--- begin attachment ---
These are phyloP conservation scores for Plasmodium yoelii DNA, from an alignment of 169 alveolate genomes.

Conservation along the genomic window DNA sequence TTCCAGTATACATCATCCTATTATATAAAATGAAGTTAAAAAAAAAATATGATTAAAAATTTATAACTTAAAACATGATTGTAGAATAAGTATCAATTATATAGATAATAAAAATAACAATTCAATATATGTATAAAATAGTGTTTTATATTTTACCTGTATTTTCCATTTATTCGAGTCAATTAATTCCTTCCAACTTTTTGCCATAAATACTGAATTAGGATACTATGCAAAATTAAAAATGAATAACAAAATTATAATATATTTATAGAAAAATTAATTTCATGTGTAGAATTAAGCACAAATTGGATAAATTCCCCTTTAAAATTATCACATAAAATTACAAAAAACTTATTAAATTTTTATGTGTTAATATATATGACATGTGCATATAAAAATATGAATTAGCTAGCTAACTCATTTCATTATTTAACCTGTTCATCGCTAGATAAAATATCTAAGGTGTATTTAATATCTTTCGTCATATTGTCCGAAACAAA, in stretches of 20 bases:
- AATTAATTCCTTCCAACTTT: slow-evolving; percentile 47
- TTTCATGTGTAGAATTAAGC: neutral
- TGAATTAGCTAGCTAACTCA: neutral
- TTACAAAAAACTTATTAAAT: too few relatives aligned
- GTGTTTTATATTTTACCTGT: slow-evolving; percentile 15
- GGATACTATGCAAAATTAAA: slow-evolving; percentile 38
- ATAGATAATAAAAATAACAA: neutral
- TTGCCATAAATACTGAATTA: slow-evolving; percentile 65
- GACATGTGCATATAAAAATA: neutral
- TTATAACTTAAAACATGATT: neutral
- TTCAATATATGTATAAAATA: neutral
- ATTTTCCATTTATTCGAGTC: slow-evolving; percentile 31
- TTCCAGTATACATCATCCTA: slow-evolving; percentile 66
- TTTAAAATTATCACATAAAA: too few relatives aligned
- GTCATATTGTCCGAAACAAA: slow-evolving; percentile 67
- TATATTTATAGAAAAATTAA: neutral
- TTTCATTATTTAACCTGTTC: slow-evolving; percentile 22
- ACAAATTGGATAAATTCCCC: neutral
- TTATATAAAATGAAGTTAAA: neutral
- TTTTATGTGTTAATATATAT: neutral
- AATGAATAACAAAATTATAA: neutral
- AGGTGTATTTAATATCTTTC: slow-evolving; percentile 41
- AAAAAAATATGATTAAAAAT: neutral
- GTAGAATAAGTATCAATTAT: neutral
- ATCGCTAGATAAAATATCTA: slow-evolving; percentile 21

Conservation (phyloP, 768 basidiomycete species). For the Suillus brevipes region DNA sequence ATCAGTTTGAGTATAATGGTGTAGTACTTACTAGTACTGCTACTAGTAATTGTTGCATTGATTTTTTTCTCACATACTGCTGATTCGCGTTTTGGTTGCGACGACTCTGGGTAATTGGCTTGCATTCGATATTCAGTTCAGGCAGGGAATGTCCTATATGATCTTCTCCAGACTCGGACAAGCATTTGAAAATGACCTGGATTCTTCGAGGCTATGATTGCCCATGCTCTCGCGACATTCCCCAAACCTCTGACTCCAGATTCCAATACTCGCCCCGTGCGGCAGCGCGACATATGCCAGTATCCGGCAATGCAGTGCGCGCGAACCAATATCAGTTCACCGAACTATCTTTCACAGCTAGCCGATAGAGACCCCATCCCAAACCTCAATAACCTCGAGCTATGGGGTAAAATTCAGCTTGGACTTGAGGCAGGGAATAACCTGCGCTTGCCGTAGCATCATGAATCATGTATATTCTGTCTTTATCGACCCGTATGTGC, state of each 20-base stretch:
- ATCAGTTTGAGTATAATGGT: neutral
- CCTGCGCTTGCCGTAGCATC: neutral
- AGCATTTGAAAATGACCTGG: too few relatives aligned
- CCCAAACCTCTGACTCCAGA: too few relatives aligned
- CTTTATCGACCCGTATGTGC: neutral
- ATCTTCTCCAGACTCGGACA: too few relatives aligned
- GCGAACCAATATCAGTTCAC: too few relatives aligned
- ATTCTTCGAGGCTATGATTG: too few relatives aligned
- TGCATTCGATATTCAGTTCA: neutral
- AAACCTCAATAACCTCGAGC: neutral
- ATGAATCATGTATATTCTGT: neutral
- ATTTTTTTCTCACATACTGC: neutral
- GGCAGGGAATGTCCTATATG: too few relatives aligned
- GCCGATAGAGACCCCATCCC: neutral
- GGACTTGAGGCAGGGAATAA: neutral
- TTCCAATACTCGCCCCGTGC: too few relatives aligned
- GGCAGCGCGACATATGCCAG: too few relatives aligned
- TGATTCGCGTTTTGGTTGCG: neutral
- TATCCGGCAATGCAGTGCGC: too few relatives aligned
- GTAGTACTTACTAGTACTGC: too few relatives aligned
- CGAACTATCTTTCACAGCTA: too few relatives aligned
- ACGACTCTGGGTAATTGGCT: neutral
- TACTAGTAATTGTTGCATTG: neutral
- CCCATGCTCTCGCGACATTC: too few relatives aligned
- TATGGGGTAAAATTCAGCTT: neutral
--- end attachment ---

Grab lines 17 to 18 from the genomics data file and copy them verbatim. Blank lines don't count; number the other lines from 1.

- GTCATATTGTCCGAAACAAA: slow-evolving; percentile 67
- TATATTTATAGAAAAATTAA: neutral